2. University of Maryland Medical Center, Red Clover. Ehrlich, S. 2013. Retrieved 30 January 2015 from:  http://umm.edu/health/medical/altmed/herb/red-clover

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Basil, Hibiscus and Açai Bowl

January 16, 2015

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This Açai Bowl is something you can prepare in minutes to help you cool down in the afternoon sun. The perfect alternative to store bought ice creams laden with refined sugars and other nasties. I experimented with two new flavours here – adding the basil and the hibiscus to the berry base – it’s a winner. Hibiscus by the way isn’t just a pretty face…

Basil

This beautiful herb is often used in love spells, and once upon a time, it was said that a man would fall for a woman if he took a sprig of basil from her. It’s useful for calming an upset stomach and easing cramps. Basil compliments berries so well – such a flavour explosion.

Hibiscus

I literally had to do a u-turn while driving to stop and admire (ok, and pinch a few) stunning pink hibiscus flowers down a side street. It’s no surprise that these beauties are ruled by the planet Venus, and in folklore, they were used for their lust-inducing powers. It is easy enough to find hibiscus tea, and a bit trickier (but worth it) to source hibiscus powder. In traditional herbal medicine, they are used for the heart and circulation, lowering blood pressure, and for supporting respiratory health.

The flowers themselves are rich in protective antioxidants – there’s a bit of Venus’s influence – adding to longevity and wrinkle free skin!

 

Basil, Hibiscus and Açai Bowl

½ frozen banana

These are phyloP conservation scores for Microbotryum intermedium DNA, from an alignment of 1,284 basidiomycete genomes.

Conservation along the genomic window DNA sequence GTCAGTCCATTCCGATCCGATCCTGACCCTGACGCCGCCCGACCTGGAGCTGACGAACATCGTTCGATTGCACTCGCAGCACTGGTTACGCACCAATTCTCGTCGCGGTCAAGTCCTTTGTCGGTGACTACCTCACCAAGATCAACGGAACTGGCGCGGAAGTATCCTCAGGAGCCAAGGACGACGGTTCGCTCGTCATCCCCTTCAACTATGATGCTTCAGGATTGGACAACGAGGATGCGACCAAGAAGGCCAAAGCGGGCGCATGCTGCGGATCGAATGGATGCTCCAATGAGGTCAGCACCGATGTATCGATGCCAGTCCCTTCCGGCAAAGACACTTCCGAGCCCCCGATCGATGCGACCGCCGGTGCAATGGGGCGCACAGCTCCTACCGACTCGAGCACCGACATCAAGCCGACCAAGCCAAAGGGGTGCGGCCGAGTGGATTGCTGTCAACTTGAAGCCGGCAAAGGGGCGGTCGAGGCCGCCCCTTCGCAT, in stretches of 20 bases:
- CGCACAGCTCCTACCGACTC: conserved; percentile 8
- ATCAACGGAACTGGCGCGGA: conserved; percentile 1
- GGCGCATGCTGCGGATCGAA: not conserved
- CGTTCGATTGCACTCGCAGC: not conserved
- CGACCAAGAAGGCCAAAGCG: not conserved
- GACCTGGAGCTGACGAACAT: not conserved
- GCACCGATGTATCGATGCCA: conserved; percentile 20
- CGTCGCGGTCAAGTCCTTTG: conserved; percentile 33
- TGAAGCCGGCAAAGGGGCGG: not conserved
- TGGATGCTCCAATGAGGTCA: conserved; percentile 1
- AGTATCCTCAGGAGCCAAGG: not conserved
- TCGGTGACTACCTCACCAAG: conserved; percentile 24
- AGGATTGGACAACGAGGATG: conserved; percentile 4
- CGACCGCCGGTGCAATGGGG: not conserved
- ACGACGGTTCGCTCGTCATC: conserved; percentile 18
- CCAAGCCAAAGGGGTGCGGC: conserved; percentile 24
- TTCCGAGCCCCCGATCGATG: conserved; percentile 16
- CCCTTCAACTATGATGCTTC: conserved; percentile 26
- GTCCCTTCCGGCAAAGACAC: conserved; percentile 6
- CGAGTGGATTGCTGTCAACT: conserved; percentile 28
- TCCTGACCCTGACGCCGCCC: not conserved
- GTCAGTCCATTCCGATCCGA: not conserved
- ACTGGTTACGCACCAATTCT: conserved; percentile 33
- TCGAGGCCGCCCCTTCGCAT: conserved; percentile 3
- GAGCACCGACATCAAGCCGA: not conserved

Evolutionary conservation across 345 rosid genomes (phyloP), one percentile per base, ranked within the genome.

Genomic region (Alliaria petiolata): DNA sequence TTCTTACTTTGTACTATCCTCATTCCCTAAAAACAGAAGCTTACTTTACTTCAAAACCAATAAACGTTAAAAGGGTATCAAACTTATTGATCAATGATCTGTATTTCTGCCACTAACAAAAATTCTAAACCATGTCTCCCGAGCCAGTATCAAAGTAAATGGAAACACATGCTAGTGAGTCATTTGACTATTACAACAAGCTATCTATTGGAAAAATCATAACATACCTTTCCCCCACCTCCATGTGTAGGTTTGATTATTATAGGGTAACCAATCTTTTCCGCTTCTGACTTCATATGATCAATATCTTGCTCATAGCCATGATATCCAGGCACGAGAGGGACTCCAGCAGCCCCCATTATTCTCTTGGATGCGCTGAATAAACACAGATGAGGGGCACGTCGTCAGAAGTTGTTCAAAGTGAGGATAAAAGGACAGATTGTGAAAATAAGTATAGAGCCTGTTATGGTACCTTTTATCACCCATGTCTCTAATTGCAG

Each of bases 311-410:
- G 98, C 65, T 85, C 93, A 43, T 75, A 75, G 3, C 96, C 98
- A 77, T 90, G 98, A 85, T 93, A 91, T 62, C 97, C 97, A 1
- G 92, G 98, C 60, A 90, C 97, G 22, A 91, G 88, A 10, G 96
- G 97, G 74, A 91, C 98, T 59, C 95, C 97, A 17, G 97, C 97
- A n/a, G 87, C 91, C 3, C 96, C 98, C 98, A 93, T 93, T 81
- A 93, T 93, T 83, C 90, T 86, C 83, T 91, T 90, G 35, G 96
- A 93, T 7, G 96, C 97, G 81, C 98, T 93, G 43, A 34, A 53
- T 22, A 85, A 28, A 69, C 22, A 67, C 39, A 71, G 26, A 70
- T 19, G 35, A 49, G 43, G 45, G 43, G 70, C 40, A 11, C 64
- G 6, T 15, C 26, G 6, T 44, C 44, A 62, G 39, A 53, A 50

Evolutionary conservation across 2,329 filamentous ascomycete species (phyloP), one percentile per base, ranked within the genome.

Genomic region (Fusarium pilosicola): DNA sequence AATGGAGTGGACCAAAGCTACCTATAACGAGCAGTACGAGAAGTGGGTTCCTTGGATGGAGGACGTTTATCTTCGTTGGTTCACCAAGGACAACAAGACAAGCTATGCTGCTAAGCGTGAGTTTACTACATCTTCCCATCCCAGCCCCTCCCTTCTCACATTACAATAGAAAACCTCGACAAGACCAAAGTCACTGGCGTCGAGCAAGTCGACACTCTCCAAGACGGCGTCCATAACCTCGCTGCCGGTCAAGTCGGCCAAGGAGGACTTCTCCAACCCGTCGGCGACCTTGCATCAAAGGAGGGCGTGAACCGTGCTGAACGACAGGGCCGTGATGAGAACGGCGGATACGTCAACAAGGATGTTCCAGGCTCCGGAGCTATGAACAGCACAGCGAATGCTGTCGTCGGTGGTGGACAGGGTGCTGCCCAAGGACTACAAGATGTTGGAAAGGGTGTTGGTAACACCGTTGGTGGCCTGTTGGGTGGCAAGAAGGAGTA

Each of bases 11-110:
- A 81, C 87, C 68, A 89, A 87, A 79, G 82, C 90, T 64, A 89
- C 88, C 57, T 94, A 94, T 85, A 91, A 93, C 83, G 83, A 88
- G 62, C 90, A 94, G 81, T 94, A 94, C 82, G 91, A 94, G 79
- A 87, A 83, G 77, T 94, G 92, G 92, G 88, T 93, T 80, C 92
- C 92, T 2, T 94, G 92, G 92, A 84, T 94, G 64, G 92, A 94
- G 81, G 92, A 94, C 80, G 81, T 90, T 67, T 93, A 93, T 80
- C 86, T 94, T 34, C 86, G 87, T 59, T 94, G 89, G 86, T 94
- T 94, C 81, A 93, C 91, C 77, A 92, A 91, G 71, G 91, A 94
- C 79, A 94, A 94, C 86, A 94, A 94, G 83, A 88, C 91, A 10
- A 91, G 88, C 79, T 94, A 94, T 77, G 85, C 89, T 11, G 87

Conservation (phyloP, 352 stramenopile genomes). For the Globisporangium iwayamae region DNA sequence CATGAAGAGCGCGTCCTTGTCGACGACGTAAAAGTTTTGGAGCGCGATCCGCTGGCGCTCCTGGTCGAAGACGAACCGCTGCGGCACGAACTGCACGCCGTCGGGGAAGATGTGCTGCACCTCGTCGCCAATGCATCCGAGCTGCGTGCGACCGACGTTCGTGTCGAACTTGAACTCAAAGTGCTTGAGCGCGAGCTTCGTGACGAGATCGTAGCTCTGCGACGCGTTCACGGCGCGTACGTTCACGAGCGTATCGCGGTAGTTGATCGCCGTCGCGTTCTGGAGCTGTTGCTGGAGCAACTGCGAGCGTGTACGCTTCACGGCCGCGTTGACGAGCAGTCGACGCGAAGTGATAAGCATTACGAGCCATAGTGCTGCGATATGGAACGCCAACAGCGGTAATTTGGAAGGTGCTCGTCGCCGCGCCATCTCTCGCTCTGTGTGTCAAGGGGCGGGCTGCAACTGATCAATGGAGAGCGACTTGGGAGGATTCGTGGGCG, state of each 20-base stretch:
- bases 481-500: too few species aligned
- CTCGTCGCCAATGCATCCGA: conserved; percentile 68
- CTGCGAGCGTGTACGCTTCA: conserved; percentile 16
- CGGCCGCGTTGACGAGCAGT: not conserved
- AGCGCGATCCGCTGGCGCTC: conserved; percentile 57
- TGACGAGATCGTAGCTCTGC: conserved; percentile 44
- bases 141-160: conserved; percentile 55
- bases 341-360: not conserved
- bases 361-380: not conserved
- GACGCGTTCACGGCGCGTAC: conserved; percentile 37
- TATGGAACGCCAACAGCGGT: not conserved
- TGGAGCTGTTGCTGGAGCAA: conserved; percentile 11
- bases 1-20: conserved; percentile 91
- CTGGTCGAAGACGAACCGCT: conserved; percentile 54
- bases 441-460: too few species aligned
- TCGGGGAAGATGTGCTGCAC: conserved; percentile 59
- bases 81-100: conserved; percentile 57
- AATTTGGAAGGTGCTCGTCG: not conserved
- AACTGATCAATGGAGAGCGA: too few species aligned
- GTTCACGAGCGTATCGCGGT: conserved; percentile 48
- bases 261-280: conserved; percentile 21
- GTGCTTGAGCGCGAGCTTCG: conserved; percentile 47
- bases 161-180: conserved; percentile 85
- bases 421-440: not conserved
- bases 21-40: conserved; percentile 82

¾ cup frozen blueberries
¼ cup tightly packed fresh basil
1 tablespoon açai berry powder
½ cup freshly brewed and chilled hibiscus tea
2 teaspoons coconut nectar
1 tablespoon coconut butter
Good squeeze of lemon
Ice

Blend lightly (you want it a little thicker).

Serves one.

 

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6 Responses to “Basil, Hibiscus and Açai Bowl”

  1. Patricia Ely Frederick says:

    love the vibrant purple! Lovely

  2. Sprout & Co. says:

    Just gorgeous, can't wait to try this. Can I ask what the pretty pick powder is on top? Thanks for sharing x

  3. It is crushed, freeze dried raspberry powder – I am a little obsessed with it!

  4. Wow looks amazing can't wait to try it… I'm a little obsessed with freeze dried raspberry powder too!! , I also have freeze dried pomegranite powder to try out

  5. Ian Wynne says:

    Hibiscus induces lust and lowers the blood pressure?

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In Celebration of the year just been. 2014.

January 9, 2015

2014

Wow. It seems such a long time has past since I last wrote a post. I feel like I want to start the new year with a review of the year just been, a celebration of the journey that was 2014. A reverse horoscope if you will!

I think it’s really important to pause to reflect on how far you’ve travelled, and ask questions such as, what worked, what didn’t, what were my blessings, what were my lessons, and where to next?

In a perfect world, I always like to start my new year by setting some powerful intentions. The new year is something I always look forward to, a chance to re-set the compass, refocus, tighten the bow, pull the arrow back and fire. I always think of the Archer at this time too – the firing of the arrow is not necessarily to hunt, but to set a target, a reference point.

However, the beginning of last year was ushered in under a totally different energy, it was a real time of transition, loose footing, things up in the air, uncertainty, stress, and a really nasty auto-immune flare up.

2014. The year of contraction, yin, withdrawal, inner work, mental focus.